comment by Sean_o_h · 2014-08-19T10:20:00.438Z · score: 15 (15 votes) · LW(p) · GW(p)

Speaking as someone who speaks about X-risk reasonably regularly: I have empathy for the OP's desire for no surprises. IMO there are many circumstances in which surprises are very valuable - one on one discussions, closed seminars and workshops where a productive, rational exchange of ideas can occur, boards like LW where people are encouraged to interact in a rational and constructive way.

Public talks are not necessarily the best places for surprises, however. Unless you're an extremely skilled orator, the combination of nerves, time limitations, crowd dynamics, and other circumstances can make it quite difficult to engage in an ideal manner. Crowd perception of how you "handle" a point, particularly a criticism, can do a huge amount in how the overall merit of you, your talk, and your topic, are perceived - even if the criticism is invalid or your response adequate. My experience is also that the factors above can push us into less nuanced, more "strong"-seeming positions than we would ideally take. In a worst-case scenario, a poor presentation/defence of an important idea can impact perception of the idea itself outside the context of the talk (if the talk is widely enough disseminated).

These are all reasons why I think it's an excellent idea to consider the best and strongest possible objections to your argument, and to think through what an ideal and rational response would be - or, indeed, if the objection is correct, in which case it should be addressed in the talk. This may be the OP's only to expose his audience to these ideas.

comment by shminux · 2014-08-19T18:44:15.276Z · score: 5 (5 votes) · LW(p) · GW(p)

In a worst-case scenario, a poor presentation/defence of an important idea can impact perception of the idea itself outside the context of the talk

Right. Exposure to a weak meme inoculates people against being affected by similar memes in the future. There was a recent SSC post about it, I think. Bad presentation is worse than no presentation at all.

comment by fowlertm · 2014-08-19T11:38:28.795Z · score: 1 (1 votes) · LW(p) · GW(p)

Correct :)

comment by DanielLC · 2014-08-19T04:14:35.773Z · score: 3 (3 votes) · LW(p) · GW(p)

MIRI intends to make an AI that is provably friendly. This would require having a formal definition of friendliness that means exactly what it's supposed to mean, and then proving it. Either of those steps seems highly unlikely to be completed without error.

comment by lukeprog · 2014-08-19T05:10:19.040Z · score: 15 (17 votes) · LW(p) · GW(p)

MIRI intends to make an AI that is provably friendly.

I really wish people would stop repeating this claim. Mathematical Proofs Improve But Don’t Guarantee Security, Safety, and Friendliness.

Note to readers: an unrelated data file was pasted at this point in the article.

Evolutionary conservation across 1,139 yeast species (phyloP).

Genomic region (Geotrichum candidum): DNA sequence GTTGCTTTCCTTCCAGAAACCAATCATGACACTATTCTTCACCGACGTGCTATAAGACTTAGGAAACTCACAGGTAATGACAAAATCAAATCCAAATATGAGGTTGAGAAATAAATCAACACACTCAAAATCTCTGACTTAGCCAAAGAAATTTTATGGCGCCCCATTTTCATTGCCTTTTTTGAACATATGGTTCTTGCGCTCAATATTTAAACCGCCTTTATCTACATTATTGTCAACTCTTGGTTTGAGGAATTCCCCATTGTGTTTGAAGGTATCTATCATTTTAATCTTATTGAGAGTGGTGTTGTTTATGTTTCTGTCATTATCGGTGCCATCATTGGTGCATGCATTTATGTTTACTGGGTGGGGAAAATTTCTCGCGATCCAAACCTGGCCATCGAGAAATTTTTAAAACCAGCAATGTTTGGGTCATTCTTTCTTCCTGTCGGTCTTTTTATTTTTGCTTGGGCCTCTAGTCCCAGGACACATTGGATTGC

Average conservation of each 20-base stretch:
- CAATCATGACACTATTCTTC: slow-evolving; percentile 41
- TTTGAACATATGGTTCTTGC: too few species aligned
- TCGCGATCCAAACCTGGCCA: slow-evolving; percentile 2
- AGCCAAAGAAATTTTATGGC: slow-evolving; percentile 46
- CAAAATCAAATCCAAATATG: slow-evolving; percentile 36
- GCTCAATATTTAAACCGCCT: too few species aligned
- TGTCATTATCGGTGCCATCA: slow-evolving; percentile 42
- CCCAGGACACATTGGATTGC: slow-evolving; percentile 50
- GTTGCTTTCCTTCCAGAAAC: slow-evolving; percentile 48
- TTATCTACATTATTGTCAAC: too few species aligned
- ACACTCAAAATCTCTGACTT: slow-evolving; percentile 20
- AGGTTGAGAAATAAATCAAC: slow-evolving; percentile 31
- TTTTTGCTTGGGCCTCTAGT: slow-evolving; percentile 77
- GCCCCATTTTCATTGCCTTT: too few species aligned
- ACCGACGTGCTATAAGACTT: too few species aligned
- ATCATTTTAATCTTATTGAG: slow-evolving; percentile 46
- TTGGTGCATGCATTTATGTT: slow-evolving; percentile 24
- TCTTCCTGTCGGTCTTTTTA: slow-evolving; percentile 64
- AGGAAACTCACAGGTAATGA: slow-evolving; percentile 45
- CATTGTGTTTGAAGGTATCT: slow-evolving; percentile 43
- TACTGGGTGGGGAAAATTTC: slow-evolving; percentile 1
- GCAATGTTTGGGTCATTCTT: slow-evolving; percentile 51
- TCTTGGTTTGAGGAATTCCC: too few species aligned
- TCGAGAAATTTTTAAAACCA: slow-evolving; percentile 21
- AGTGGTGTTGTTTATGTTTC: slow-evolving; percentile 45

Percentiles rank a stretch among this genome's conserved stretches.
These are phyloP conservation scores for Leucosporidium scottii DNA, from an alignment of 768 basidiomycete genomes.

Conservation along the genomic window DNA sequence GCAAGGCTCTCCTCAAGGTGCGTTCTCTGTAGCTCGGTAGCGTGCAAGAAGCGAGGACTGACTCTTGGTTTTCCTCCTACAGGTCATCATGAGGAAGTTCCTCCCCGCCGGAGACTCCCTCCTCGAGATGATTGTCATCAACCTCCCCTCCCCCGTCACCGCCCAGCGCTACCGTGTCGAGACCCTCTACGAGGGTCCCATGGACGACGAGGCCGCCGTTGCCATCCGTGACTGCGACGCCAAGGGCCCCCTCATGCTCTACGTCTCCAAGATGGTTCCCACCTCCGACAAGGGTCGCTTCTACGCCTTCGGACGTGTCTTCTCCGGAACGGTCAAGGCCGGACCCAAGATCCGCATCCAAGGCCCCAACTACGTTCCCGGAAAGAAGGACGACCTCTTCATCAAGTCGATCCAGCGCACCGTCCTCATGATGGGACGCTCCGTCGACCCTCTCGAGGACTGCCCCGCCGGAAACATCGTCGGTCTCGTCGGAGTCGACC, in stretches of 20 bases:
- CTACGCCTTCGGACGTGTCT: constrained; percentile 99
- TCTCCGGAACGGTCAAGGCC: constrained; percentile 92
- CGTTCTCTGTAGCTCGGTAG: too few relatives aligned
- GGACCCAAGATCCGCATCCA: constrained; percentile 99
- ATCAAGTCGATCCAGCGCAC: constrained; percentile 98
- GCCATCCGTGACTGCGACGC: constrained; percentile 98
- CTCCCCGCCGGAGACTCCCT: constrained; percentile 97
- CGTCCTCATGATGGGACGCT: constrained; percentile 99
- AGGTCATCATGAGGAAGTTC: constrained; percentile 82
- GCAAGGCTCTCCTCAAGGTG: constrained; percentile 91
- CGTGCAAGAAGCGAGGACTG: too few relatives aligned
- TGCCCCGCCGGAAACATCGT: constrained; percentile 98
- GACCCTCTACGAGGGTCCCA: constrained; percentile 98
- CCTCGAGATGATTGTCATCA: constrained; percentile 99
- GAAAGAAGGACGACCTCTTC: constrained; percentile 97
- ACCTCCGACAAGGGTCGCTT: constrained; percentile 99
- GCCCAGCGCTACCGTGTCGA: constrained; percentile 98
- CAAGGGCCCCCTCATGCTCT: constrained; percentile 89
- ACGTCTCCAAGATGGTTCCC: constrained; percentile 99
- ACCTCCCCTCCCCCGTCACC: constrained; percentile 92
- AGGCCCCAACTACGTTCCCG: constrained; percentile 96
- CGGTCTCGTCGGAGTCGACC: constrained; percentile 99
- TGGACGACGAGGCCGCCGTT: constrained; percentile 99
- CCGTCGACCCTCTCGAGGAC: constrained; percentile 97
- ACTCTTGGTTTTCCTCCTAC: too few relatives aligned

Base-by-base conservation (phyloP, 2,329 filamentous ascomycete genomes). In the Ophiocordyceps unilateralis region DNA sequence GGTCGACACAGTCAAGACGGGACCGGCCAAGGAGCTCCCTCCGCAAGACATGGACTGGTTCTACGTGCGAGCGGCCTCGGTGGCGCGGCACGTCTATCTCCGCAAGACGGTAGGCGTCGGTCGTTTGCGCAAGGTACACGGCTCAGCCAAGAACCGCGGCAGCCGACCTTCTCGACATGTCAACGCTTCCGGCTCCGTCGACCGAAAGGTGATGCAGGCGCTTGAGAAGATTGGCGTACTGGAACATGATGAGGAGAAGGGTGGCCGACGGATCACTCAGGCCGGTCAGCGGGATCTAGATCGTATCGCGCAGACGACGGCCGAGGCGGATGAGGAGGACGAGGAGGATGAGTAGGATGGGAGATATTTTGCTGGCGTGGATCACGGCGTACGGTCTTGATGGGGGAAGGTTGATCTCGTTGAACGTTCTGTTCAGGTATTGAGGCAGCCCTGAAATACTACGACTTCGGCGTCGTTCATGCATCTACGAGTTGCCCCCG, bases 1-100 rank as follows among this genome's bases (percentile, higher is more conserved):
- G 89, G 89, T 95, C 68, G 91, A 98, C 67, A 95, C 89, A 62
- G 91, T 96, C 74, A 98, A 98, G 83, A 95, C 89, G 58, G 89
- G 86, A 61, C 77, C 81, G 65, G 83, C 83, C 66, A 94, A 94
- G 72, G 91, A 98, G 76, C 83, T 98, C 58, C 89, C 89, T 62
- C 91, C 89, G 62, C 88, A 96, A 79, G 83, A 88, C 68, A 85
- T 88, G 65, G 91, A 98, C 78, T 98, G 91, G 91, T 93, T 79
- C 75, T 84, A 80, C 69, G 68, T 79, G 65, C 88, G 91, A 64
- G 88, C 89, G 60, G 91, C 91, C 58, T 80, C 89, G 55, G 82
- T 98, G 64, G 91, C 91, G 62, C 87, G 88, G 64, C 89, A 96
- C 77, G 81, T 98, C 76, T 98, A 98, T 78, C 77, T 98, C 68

comment by V_V · 2014-08-20T08:12:20.517Z · score: 3 (9 votes) · LW(p) · GW(p)

And yet, all the publicly known MIRI research seems to be devoted to formal proof systems, not to testing, "boxing", fail-safe mechanisms, defense in depth, probabilistic failure analysis, and so on.

Motte and bailey?

comment by lukeprog · 2014-08-20T17:15:27.362Z · score: 2 (4 votes) · LW(p) · GW(p)

This paragraph is a simplification rather than the whole story, but: Our research tends to be focused on mathematical logic and proof systems these days because those are expressive frameworks with which to build toy models that can give researchers some general insight into the shape of the novel problems of AGI control. Methods like testing and probabilistic failure analysis require more knowledge of the target system than we now have for AGI.

And we do try to be clear about the role that proof plays in our research. E.g. see the tiling agents LW post:

The paper uses first-order logic (FOL) because FOL has a lot of useful standard machinery for reflection which we can then invoke; in real life, FOL is of course a poor representational fit to most real-world environments outside a human-constructed computer chip with thermodynamically expensive crisp variable states.

As further background, the idea that something-like-proof might be relevant to Friendly AI is not about achieving some chimera of absolute safety-feeling, but rather about the idea that the total probability of catastrophic failure should not have a significant conditionally independent component on each self-modification, and that self-modification will (at least in initial stages) take place within the highly deterministic environment of a computer chip. This means that statistical testing methods (e.g. an evolutionary algorithm's evaluation of average fitness on a set of test problems) are not suitable for self-modifications which can potentially induce catastrophic failure (e.g. of parts of code that can affect the representation or interpretation of the goals).

And later, in an Eliezer comment:

Reply to: "My previous understanding had been that MIRI staff think that by default, one should expect to need to solve the Lob problem in order to build a Friendly AI."

By default, if you can build a Friendly AI you were not troubled by the Lob problem. That working on the Lob Problem gets you closer to being able to build FAI is neither obvious nor certain (perhaps it is shallow to work on directly, and those who can build AI resolve it as a side effect of doing something else) but everything has to start somewhere. Being able to state crisp difficulties to work on is itself rare and valuable, and the more you engage with a problem like stable self-modification, the more you end up knowing about it. Engagement in a form where you can figure out whether or not your proof goes through is more valuable than engagement in the form of pure verbal arguments and intuition, although the latter is significantly more valuable than not thinking about something at all.